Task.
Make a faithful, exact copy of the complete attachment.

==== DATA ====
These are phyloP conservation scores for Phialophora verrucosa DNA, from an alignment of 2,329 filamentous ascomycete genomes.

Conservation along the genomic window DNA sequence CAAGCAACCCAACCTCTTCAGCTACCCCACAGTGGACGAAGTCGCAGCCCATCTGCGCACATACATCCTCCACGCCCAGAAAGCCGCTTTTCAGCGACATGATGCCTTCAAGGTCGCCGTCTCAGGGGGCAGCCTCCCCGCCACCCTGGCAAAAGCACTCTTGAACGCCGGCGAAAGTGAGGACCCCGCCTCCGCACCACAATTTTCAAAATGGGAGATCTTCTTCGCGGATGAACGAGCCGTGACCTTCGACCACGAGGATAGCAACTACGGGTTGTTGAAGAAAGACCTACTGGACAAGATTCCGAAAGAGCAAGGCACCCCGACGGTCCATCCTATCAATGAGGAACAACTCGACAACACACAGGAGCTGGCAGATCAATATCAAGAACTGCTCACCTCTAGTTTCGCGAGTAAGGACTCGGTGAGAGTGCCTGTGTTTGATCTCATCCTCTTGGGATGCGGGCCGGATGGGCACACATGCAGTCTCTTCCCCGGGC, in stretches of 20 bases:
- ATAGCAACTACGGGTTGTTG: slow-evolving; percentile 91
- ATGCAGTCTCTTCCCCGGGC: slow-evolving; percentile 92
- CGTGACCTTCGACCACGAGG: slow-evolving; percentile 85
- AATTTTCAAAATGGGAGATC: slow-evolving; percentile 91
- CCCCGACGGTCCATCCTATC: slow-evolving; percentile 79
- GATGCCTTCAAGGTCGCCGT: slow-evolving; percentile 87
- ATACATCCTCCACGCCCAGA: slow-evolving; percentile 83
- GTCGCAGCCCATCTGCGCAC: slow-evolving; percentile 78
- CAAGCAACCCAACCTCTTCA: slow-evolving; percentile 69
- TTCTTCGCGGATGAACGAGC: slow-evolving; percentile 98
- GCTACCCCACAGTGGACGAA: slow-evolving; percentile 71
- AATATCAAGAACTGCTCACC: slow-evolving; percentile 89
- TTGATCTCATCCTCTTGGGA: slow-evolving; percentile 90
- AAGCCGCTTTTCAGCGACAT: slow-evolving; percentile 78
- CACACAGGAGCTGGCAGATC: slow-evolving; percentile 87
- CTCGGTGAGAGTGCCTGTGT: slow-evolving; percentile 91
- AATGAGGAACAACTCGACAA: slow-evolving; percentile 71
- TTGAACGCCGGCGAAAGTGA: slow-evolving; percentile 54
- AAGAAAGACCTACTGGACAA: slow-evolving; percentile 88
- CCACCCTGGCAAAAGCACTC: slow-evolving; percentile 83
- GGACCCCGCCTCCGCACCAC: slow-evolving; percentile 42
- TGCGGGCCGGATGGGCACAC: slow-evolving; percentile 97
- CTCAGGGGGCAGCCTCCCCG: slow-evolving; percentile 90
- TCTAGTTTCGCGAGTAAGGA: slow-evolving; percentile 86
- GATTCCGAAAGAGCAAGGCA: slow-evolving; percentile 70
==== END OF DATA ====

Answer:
These are phyloP conservation scores for Phialophora verrucosa DNA, from an alignment of 2,329 filamentous ascomycete genomes.

Conservation along the genomic window DNA sequence CAAGCAACCCAACCTCTTCAGCTACCCCACAGTGGACGAAGTCGCAGCCCATCTGCGCACATACATCCTCCACGCCCAGAAAGCCGCTTTTCAGCGACATGATGCCTTCAAGGTCGCCGTCTCAGGGGGCAGCCTCCCCGCCACCCTGGCAAAAGCACTCTTGAACGCCGGCGAAAGTGAGGACCCCGCCTCCGCACCACAATTTTCAAAATGGGAGATCTTCTTCGCGGATGAACGAGCCGTGACCTTCGACCACGAGGATAGCAACTACGGGTTGTTGAAGAAAGACCTACTGGACAAGATTCCGAAAGAGCAAGGCACCCCGACGGTCCATCCTATCAATGAGGAACAACTCGACAACACACAGGAGCTGGCAGATCAATATCAAGAACTGCTCACCTCTAGTTTCGCGAGTAAGGACTCGGTGAGAGTGCCTGTGTTTGATCTCATCCTCTTGGGATGCGGGCCGGATGGGCACACATGCAGTCTCTTCCCCGGGC, in stretches of 20 bases:
- ATAGCAACTACGGGTTGTTG: slow-evolving; percentile 91
- ATGCAGTCTCTTCCCCGGGC: slow-evolving; percentile 92
- CGTGACCTTCGACCACGAGG: slow-evolving; percentile 85
- AATTTTCAAAATGGGAGATC: slow-evolving; percentile 91
- CCCCGACGGTCCATCCTATC: slow-evolving; percentile 79
- GATGCCTTCAAGGTCGCCGT: slow-evolving; percentile 87
- ATACATCCTCCACGCCCAGA: slow-evolving; percentile 83
- GTCGCAGCCCATCTGCGCAC: slow-evolving; percentile 78
- CAAGCAACCCAACCTCTTCA: slow-evolving; percentile 69
- TTCTTCGCGGATGAACGAGC: slow-evolving; percentile 98
- GCTACCCCACAGTGGACGAA: slow-evolving; percentile 71
- AATATCAAGAACTGCTCACC: slow-evolving; percentile 89
- TTGATCTCATCCTCTTGGGA: slow-evolving; percentile 90
- AAGCCGCTTTTCAGCGACAT: slow-evolving; percentile 78
- CACACAGGAGCTGGCAGATC: slow-evolving; percentile 87
- CTCGGTGAGAGTGCCTGTGT: slow-evolving; percentile 91
- AATGAGGAACAACTCGACAA: slow-evolving; percentile 71
- TTGAACGCCGGCGAAAGTGA: slow-evolving; percentile 54
- AAGAAAGACCTACTGGACAA: slow-evolving; percentile 88
- CCACCCTGGCAAAAGCACTC: slow-evolving; percentile 83
- GGACCCCGCCTCCGCACCAC: slow-evolving; percentile 42
- TGCGGGCCGGATGGGCACAC: slow-evolving; percentile 97
- CTCAGGGGGCAGCCTCCCCG: slow-evolving; percentile 90
- TCTAGTTTCGCGAGTAAGGA: slow-evolving; percentile 86
- GATTCCGAAAGAGCAAGGCA: slow-evolving; percentile 70